United States Korea Free Trade Agreement Certificate Of Origin

You can also request a prejudicial referral for the HTS classification and other matters relating to your import products. www.cbp.gov/trade/rulings For products that are not fully purchased, you must follow the product`s original rule, usually due to a tariff lag or regional value. Learn more about how to read and enforce FREI trade agreements. The rules of origin are contained in the final text of the free trade agreement. A specific rule of origin can sometimes be revised. You`ll find the latest version of ROC in the U.S. Harmonized Tariff Plan, General Notes — General Note 33. Following an exchange of letters between Ambassador Froman and the Korean Minister of Trade, Mr. Yoon, as well as between Ambassador Froman and Ambassador Ahn of Korea, the United States and Korea agreed on a conversion of rules of origin specific to the products of the U.S.-Korea Free Trade Agreement (Annex 4-A, Annex 6-A and Appendix 6-A-1 of the Free Trade Agreement). The agreement came into force on January 1, 2014. The specific new rules of origin can be found here [Annex 4-A; Appendix 6-A; Appendix 6-A-1] and in the full text of the agreement on the USTR website. This amendment aligns these specific rules of origin with the nomenclature of the most current 2012 harmonized tariff plan (HTS). This transition was necessary since the free trade agreement between the United States and Korea was negotiated, while the HTS was in place in 2002, and therefore used the now obsolete nomenclature.

Until now, exporters and importers applying for preferential duties under KORUS had to determine the HTS code for their product, in accordance with the 2002 nomenclature, in order to determine the correct rule of origin. This conversion eliminates this step and streamlines the process for U.S. and Korean dealers. The U.S.-Korea Free Trade Agreement (KORUS) came into force on March 15, 2012. On the day of its implementation, nearly 80% of U.S. exports of industrial goods to Korea were exempt from tariffs, including aerospace equipment, agricultural equipment, auto parts, construction products, chemicals, consumer products, electrical equipment, travel goods, paper products, scientific equipment and transportation and transportation equipment. Other benefits of the free trade agreement include strengthening the protection and enforcement of intellectual property rights in Korea and increasing access to the $580 billion market for highly competitive U.S. companies. Open-form certification can be used by Korean manufacturers and exporters and U.S. importers as an alternative to original certification when they invoke compliance with the Korea Free Trade Agreement. The ESTV uses an original “knowledge-based” certification system.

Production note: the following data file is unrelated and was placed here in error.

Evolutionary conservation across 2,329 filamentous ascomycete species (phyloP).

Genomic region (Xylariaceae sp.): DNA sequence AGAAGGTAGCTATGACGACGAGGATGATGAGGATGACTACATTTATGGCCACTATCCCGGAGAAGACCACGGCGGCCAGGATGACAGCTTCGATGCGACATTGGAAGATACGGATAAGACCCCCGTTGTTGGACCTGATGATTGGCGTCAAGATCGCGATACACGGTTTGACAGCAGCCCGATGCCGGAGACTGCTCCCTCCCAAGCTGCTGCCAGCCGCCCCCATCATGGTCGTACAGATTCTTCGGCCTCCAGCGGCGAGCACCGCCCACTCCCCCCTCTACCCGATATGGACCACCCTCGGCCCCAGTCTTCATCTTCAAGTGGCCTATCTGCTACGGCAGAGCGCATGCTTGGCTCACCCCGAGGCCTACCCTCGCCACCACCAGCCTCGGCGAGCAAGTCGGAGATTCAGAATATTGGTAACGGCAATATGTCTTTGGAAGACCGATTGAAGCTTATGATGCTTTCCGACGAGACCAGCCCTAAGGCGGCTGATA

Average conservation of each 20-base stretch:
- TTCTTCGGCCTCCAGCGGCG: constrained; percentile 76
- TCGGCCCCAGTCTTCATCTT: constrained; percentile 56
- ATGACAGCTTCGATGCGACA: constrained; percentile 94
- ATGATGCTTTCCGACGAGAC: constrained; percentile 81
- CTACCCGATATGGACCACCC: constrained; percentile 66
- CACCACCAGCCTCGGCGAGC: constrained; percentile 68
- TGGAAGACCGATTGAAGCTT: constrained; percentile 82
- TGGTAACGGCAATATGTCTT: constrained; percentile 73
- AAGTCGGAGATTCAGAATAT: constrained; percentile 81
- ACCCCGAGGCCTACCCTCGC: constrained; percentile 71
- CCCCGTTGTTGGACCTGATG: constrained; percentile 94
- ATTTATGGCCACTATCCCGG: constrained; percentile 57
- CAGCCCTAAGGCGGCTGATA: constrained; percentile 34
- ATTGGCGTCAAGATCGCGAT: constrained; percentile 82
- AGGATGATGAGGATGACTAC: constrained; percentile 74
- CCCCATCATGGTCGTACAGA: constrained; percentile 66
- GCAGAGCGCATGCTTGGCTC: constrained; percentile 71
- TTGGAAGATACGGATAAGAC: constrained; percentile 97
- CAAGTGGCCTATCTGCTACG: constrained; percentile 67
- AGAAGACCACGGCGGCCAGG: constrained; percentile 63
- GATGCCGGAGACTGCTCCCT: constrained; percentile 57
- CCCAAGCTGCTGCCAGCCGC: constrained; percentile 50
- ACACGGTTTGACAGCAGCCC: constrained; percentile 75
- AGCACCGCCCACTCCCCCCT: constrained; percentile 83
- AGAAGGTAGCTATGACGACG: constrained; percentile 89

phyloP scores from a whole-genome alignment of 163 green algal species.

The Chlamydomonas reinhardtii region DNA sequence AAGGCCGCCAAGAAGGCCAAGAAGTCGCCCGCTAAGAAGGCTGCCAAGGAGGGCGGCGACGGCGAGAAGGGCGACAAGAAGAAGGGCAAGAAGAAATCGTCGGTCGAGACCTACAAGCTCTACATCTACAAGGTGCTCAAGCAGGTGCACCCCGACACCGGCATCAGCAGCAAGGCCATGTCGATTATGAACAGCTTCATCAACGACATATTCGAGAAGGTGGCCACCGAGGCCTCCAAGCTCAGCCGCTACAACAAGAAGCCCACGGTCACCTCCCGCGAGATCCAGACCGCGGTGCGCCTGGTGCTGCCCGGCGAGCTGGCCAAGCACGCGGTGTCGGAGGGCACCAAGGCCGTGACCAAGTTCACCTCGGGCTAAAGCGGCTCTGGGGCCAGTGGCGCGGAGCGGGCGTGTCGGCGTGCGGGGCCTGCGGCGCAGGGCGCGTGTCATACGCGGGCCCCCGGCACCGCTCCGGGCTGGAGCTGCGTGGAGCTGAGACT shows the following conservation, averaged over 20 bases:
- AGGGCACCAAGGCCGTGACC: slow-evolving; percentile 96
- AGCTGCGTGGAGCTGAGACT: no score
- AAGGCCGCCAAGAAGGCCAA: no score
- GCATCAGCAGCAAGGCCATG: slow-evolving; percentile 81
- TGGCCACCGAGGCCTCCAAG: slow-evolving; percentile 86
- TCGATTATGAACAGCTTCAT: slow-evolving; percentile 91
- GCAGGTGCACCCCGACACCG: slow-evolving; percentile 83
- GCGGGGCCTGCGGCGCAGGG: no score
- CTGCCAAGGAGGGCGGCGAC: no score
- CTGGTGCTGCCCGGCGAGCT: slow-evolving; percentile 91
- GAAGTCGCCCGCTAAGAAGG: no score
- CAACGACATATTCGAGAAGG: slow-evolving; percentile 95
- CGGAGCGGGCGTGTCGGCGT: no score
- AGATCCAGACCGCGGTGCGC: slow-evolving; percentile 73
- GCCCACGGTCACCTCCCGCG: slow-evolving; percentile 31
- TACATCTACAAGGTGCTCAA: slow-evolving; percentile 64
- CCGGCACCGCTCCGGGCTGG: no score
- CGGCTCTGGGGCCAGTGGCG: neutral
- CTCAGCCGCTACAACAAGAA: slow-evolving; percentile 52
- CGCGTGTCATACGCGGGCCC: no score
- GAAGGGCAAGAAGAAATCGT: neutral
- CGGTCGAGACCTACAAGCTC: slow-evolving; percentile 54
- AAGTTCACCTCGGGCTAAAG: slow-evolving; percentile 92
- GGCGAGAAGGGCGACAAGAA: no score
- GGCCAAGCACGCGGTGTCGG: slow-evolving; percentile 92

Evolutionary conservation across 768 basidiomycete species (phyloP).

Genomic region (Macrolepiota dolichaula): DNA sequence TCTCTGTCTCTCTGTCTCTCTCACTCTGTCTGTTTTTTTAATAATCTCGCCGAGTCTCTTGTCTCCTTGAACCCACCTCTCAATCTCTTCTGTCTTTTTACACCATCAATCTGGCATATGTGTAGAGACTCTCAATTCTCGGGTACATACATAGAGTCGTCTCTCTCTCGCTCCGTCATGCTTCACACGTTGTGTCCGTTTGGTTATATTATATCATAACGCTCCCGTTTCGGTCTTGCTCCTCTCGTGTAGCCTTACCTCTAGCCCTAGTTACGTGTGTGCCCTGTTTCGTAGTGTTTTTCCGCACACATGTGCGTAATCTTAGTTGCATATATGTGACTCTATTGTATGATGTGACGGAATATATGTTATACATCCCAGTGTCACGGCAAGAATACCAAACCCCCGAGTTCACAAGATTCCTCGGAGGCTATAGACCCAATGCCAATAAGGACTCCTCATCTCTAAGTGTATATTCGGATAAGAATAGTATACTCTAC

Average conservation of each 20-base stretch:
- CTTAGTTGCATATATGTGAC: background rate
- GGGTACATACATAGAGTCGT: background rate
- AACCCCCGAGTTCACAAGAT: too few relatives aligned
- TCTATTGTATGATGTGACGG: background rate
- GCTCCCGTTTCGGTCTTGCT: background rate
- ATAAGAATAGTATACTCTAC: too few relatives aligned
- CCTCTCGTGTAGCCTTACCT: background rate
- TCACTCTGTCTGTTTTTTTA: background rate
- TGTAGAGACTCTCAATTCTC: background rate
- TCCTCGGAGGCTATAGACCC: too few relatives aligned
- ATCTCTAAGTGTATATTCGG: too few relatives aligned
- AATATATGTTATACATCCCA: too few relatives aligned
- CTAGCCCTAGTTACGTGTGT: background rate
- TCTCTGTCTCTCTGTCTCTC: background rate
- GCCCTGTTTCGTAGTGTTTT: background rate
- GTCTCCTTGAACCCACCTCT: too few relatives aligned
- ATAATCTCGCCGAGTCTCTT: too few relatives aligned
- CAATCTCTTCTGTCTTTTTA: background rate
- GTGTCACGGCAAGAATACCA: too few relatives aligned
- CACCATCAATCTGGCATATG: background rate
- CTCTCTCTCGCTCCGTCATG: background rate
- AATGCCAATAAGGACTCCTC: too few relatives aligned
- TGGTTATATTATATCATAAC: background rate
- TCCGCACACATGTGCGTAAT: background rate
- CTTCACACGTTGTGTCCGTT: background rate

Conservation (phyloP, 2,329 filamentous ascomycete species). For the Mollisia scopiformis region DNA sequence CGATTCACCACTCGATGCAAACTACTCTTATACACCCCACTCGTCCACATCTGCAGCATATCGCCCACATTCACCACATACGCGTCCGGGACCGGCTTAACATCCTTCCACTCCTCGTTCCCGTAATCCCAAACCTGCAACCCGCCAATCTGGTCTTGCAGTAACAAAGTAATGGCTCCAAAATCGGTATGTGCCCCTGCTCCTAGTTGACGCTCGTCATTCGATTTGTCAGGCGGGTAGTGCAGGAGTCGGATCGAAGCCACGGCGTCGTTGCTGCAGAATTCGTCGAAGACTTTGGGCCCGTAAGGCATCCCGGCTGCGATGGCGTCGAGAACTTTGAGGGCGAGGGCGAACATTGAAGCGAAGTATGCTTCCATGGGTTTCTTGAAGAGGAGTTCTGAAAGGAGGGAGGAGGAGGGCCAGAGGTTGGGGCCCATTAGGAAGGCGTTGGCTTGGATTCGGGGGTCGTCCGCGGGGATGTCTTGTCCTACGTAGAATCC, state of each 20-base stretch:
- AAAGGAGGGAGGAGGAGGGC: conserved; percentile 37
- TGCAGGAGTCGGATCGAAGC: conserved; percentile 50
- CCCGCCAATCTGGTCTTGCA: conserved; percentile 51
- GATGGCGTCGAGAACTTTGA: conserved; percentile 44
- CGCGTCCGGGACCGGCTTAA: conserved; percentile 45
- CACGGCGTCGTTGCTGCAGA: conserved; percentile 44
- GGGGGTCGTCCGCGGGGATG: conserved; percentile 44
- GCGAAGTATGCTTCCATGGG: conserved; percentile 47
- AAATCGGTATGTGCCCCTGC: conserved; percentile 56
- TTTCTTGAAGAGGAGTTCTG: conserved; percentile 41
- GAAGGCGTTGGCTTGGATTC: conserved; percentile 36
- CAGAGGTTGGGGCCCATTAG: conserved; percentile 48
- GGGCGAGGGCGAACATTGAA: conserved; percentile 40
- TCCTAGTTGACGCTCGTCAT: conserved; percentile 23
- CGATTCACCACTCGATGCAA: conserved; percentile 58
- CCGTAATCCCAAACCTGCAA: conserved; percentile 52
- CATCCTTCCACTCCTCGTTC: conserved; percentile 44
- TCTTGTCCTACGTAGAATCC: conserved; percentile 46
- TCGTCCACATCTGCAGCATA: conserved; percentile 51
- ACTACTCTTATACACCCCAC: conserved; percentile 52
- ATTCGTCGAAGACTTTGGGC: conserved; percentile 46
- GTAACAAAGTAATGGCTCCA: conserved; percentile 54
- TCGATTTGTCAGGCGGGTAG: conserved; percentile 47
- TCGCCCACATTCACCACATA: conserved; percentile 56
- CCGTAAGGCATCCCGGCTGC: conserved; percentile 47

This means that an exporter, producer or importer can provide a certificate certifying that a product is from the ESTV to support an importer`s request for preferential tariff treatment. A right may also be based on an importer`s own knowledge that goods are a base of origin. 6. the information that describes and shows how the product is produced; Another opportunity to examine tariffs under the free trade agreement is to examine the final text of the agreement. On the USTR website, you will find under the heading “Final Text” two tariff plans, one for products going to Korea and the other for products arriving in the United States. www.ustr.gov/trade-agreements/free-trade-agreements/korus-fta/final-text In addition to the rules of origin mentioned above, there may be other ways to qualify your product: For information on customs procedures for importing from Korea, CBP has created a website and email address: www.cbp.gov/trade/free-trade-agreements/korea and fta@dhs.gov. Although there is no form required for the certificate of origin, there are basic data elements that must be